As British Columbia begins the long task of rebuilding after historic floods and looking at ways to repeats in the future, one group says it’s time to look at nature as a template.
The B.C. Watershed Security Coalition took Global News on a tour of one of their restoration projects at McKay Creek in North Vancouver, where they say a revitalized wetland was able to help the area around it resist November’s punishing rains.
“What we know is that by investing in our watersheds, investing in our natural defence systems like wetlands, like riparian buffers, like restoring our forests, helps to create more resilient communities and more resilient and safe neighbourhoods when it comes to the changing climate we see,” coalition co-chair Coree Tull said.
The coalition, which includes non-profit groups like the Wild Coast Ecological Society and institutional bodies like the BCIT Rivers Institute and Port Coquitlam’s Engineering and Public Works department, is focused on non-partisan work to protect watersheds and their associated ecosystems.
Members of the coalition began working to restore lost wetlands around McKay Creek in 2019 with provincial and federal funding, Krystal Brennan with the Wild Coast Ecological Society explained.
The group removed invasive grass species that had drained groundwater and excavated to recreate a natural inflow and outflow from McKay Creek. Within a year, birds had returned, and last year salmon also showed up, Brennan said.
When rain from a series of atmospheric rivers pounded the province last month, triggering flooding and landslides across southwestern B.C., the restored wetlands helped to prevent a similar outcome at the creek.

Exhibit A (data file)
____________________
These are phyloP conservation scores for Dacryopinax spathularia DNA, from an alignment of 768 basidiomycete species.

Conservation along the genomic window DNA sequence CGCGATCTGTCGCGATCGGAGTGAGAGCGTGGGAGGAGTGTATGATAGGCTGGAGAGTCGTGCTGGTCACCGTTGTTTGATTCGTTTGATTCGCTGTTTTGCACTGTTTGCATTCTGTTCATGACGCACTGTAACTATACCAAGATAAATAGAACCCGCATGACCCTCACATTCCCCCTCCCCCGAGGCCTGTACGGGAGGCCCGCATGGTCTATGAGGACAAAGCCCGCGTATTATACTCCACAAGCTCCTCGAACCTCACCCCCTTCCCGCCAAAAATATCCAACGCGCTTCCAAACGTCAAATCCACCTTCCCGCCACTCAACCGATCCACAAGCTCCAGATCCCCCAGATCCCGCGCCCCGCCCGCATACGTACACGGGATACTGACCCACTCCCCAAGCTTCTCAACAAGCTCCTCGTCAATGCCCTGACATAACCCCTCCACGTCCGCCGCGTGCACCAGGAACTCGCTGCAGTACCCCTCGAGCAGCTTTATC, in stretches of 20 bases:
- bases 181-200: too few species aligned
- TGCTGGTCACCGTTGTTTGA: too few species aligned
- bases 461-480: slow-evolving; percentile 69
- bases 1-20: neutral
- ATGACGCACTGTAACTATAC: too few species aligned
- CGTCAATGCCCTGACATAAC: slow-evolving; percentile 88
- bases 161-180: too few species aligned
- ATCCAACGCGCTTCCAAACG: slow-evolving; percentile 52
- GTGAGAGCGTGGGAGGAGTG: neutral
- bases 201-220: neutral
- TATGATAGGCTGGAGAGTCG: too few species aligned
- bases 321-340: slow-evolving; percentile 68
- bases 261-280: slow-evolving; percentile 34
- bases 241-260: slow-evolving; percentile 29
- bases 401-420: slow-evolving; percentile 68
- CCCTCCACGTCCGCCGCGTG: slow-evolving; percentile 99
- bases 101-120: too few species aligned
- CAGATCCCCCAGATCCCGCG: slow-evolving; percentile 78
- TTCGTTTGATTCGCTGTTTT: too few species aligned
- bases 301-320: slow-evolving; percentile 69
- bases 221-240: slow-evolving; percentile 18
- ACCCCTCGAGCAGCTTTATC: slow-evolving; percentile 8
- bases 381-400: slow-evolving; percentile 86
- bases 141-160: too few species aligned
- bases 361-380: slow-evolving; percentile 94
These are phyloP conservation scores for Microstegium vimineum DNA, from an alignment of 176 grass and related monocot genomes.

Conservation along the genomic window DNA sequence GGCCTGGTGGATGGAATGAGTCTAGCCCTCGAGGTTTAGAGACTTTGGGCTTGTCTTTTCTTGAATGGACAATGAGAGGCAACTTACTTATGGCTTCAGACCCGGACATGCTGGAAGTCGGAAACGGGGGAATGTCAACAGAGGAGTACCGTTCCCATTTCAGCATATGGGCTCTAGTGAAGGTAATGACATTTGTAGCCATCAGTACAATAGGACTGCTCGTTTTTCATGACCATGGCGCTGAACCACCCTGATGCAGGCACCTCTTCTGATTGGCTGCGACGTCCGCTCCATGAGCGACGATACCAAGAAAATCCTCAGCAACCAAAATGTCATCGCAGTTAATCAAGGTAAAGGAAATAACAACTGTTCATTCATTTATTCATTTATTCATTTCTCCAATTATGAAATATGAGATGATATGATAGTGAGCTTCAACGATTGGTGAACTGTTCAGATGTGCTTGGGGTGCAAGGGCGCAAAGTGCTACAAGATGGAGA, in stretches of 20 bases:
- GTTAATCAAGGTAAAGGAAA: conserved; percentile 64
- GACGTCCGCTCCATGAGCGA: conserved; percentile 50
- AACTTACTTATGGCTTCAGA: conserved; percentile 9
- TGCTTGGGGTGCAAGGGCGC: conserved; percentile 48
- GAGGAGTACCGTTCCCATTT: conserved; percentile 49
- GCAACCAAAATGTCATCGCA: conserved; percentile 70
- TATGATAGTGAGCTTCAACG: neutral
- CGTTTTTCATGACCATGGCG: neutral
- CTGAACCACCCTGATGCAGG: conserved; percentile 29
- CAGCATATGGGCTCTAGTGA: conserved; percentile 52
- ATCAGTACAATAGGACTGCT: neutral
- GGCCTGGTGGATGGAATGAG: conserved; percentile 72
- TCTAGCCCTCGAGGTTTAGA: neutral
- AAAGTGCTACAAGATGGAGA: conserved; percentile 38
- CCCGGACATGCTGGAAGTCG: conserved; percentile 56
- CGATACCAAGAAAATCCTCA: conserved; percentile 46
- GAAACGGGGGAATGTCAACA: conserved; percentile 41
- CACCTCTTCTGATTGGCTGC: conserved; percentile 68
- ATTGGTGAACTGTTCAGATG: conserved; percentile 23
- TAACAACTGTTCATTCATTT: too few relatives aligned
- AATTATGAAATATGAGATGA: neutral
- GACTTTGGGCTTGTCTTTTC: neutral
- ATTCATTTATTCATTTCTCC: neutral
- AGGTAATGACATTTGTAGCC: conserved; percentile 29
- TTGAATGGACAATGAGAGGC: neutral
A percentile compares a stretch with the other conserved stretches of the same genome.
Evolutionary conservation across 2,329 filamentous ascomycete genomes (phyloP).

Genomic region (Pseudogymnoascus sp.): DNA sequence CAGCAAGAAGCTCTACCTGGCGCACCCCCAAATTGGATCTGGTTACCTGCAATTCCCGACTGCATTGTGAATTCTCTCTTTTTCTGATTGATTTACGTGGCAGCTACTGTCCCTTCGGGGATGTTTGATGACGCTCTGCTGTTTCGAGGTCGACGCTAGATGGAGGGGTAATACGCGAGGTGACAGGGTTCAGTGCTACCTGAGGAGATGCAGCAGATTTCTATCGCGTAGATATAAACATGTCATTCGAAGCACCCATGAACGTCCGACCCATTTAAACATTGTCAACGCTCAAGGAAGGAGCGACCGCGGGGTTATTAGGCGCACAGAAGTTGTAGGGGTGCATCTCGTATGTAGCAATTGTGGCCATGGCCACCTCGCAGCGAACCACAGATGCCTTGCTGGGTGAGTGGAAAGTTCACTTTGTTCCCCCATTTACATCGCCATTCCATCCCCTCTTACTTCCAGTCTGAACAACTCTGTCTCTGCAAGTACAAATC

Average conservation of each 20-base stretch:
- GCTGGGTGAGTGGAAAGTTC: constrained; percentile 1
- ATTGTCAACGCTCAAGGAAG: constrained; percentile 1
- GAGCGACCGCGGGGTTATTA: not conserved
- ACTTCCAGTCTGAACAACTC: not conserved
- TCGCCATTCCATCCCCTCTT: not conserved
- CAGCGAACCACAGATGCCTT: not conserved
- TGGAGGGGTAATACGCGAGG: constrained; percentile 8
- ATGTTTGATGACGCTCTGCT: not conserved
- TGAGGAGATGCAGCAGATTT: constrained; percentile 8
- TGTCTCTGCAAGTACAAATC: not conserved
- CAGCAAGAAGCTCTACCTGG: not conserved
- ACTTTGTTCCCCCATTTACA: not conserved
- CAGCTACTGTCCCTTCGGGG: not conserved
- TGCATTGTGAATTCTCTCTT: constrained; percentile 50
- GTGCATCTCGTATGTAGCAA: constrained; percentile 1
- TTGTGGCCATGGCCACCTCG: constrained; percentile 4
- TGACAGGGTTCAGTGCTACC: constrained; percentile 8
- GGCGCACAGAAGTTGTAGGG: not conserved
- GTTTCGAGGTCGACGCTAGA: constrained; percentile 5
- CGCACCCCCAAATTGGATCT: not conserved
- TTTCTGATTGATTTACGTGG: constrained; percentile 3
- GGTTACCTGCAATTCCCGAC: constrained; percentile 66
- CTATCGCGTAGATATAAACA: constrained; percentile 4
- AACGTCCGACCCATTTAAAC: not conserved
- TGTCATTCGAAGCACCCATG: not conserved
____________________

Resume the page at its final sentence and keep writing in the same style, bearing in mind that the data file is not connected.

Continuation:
“I have been working here since 2015. Whenever there’s a big rain event … that creek would flood, and the water would rise so fast and we’ve even seen it spill onto the roads,” Brennan said.
“This time, with all the water we’ve seen here it’s barely gone up at all. This wetland was able to absorb a lot of the water … and it also provided an outlet, so when that water got really high in the creek it was able to drain into the wetland.”
Tull said projects like the one at McKay Creek come with an upfront cost, but in the long run are cheaper than the damage caused by climate disasters.
What’s more, they can be effective at helping prevent some of the worst outcomes of fall and winter issues like flooding, and summer issues like heat.
“Wetlands like McKay Creek here, they hold the water and then they release it slowly in the summer when we have those hot, dry weather events preventing drought,” she said.
“It allows us to protect our communities to whatever future droughts and floods and fires that may be coming.”
The British Columbia government has pledged to develop a watershed security fund, but Tull said the government has done little since then to advance the goal.
She said 2021’s twin disasters of heat and flooding show it’s now time to get that project off the ground, to help the province build natural defences against future crises.